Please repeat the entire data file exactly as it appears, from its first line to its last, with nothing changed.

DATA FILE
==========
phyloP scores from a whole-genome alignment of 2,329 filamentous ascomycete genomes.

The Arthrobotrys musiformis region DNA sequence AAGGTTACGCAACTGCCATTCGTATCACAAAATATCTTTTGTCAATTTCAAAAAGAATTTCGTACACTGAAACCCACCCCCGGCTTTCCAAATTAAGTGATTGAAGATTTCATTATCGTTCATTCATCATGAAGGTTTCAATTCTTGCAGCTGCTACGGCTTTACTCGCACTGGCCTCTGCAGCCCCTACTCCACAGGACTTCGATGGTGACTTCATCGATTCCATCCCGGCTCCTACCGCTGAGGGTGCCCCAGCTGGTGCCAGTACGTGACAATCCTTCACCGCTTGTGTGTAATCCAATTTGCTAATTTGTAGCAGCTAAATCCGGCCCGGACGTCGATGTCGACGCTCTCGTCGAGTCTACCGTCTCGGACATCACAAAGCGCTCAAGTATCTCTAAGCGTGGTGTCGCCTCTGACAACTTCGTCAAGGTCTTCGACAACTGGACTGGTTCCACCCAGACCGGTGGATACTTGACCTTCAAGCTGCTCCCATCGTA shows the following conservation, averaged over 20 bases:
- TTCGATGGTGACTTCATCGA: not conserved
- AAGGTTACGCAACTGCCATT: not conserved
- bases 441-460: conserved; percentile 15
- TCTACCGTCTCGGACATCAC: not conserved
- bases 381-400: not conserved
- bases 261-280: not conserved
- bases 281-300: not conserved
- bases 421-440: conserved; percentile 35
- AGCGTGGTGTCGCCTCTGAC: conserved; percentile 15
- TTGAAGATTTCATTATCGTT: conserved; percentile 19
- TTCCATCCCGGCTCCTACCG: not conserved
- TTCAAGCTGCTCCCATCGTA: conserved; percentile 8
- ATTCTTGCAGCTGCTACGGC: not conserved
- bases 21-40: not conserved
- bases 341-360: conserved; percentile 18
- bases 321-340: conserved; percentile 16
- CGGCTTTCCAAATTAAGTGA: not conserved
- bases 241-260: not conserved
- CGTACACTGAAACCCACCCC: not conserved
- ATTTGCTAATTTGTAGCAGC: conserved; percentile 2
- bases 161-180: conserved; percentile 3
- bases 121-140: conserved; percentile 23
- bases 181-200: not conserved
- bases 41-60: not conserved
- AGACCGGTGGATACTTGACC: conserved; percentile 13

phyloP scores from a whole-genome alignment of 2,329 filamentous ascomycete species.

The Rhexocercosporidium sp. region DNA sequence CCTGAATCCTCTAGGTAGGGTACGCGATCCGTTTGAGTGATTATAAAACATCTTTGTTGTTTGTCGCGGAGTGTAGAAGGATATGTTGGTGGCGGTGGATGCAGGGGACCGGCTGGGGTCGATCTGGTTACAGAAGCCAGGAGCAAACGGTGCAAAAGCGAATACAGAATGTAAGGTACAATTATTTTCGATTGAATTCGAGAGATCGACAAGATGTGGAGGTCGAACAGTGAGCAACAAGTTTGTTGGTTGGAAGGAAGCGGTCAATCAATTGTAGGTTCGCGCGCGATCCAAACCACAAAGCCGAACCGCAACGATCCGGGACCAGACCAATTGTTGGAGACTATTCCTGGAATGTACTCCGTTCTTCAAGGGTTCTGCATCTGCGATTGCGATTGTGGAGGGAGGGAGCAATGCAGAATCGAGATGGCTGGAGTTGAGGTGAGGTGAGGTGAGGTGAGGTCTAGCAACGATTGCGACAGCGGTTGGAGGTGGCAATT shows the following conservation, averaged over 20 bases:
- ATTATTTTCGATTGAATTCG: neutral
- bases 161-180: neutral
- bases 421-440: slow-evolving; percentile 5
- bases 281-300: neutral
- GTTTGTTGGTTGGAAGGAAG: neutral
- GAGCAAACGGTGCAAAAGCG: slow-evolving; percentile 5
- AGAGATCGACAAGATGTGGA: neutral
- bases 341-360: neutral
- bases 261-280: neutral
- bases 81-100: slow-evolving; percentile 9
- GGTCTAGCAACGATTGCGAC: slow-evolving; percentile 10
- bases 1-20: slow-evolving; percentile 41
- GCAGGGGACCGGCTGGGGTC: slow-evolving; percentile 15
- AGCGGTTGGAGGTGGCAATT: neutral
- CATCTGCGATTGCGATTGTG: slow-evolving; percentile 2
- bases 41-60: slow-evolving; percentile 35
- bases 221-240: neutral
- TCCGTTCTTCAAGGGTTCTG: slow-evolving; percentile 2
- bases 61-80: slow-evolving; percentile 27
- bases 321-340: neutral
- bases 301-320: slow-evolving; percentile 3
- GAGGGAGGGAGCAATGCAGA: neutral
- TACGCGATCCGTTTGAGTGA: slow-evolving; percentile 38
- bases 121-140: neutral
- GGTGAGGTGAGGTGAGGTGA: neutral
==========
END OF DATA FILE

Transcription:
phyloP scores from a whole-genome alignment of 2,329 filamentous ascomycete genomes.

The Arthrobotrys musiformis region DNA sequence AAGGTTACGCAACTGCCATTCGTATCACAAAATATCTTTTGTCAATTTCAAAAAGAATTTCGTACACTGAAACCCACCCCCGGCTTTCCAAATTAAGTGATTGAAGATTTCATTATCGTTCATTCATCATGAAGGTTTCAATTCTTGCAGCTGCTACGGCTTTACTCGCACTGGCCTCTGCAGCCCCTACTCCACAGGACTTCGATGGTGACTTCATCGATTCCATCCCGGCTCCTACCGCTGAGGGTGCCCCAGCTGGTGCCAGTACGTGACAATCCTTCACCGCTTGTGTGTAATCCAATTTGCTAATTTGTAGCAGCTAAATCCGGCCCGGACGTCGATGTCGACGCTCTCGTCGAGTCTACCGTCTCGGACATCACAAAGCGCTCAAGTATCTCTAAGCGTGGTGTCGCCTCTGACAACTTCGTCAAGGTCTTCGACAACTGGACTGGTTCCACCCAGACCGGTGGATACTTGACCTTCAAGCTGCTCCCATCGTA shows the following conservation, averaged over 20 bases:
- TTCGATGGTGACTTCATCGA: not conserved
- AAGGTTACGCAACTGCCATT: not conserved
- bases 441-460: conserved; percentile 15
- TCTACCGTCTCGGACATCAC: not conserved
- bases 381-400: not conserved
- bases 261-280: not conserved
- bases 281-300: not conserved
- bases 421-440: conserved; percentile 35
- AGCGTGGTGTCGCCTCTGAC: conserved; percentile 15
- TTGAAGATTTCATTATCGTT: conserved; percentile 19
- TTCCATCCCGGCTCCTACCG: not conserved
- TTCAAGCTGCTCCCATCGTA: conserved; percentile 8
- ATTCTTGCAGCTGCTACGGC: not conserved
- bases 21-40: not conserved
- bases 341-360: conserved; percentile 18
- bases 321-340: conserved; percentile 16
- CGGCTTTCCAAATTAAGTGA: not conserved
- bases 241-260: not conserved
- CGTACACTGAAACCCACCCC: not conserved
- ATTTGCTAATTTGTAGCAGC: conserved; percentile 2
- bases 161-180: conserved; percentile 3
- bases 121-140: conserved; percentile 23
- bases 181-200: not conserved
- bases 41-60: not conserved
- AGACCGGTGGATACTTGACC: conserved; percentile 13

phyloP scores from a whole-genome alignment of 2,329 filamentous ascomycete species.

The Rhexocercosporidium sp. region DNA sequence CCTGAATCCTCTAGGTAGGGTACGCGATCCGTTTGAGTGATTATAAAACATCTTTGTTGTTTGTCGCGGAGTGTAGAAGGATATGTTGGTGGCGGTGGATGCAGGGGACCGGCTGGGGTCGATCTGGTTACAGAAGCCAGGAGCAAACGGTGCAAAAGCGAATACAGAATGTAAGGTACAATTATTTTCGATTGAATTCGAGAGATCGACAAGATGTGGAGGTCGAACAGTGAGCAACAAGTTTGTTGGTTGGAAGGAAGCGGTCAATCAATTGTAGGTTCGCGCGCGATCCAAACCACAAAGCCGAACCGCAACGATCCGGGACCAGACCAATTGTTGGAGACTATTCCTGGAATGTACTCCGTTCTTCAAGGGTTCTGCATCTGCGATTGCGATTGTGGAGGGAGGGAGCAATGCAGAATCGAGATGGCTGGAGTTGAGGTGAGGTGAGGTGAGGTGAGGTCTAGCAACGATTGCGACAGCGGTTGGAGGTGGCAATT shows the following conservation, averaged over 20 bases:
- ATTATTTTCGATTGAATTCG: neutral
- bases 161-180: neutral
- bases 421-440: slow-evolving; percentile 5
- bases 281-300: neutral
- GTTTGTTGGTTGGAAGGAAG: neutral
- GAGCAAACGGTGCAAAAGCG: slow-evolving; percentile 5
- AGAGATCGACAAGATGTGGA: neutral
- bases 341-360: neutral
- bases 261-280: neutral
- bases 81-100: slow-evolving; percentile 9
- GGTCTAGCAACGATTGCGAC: slow-evolving; percentile 10
- bases 1-20: slow-evolving; percentile 41
- GCAGGGGACCGGCTGGGGTC: slow-evolving; percentile 15
- AGCGGTTGGAGGTGGCAATT: neutral
- CATCTGCGATTGCGATTGTG: slow-evolving; percentile 2
- bases 41-60: slow-evolving; percentile 35
- bases 221-240: neutral
- TCCGTTCTTCAAGGGTTCTG: slow-evolving; percentile 2
- bases 61-80: slow-evolving; percentile 27
- bases 321-340: neutral
- bases 301-320: slow-evolving; percentile 3
- GAGGGAGGGAGCAATGCAGA: neutral
- TACGCGATCCGTTTGAGTGA: slow-evolving; percentile 38
- bases 121-140: neutral
- GGTGAGGTGAGGTGAGGTGA: neutral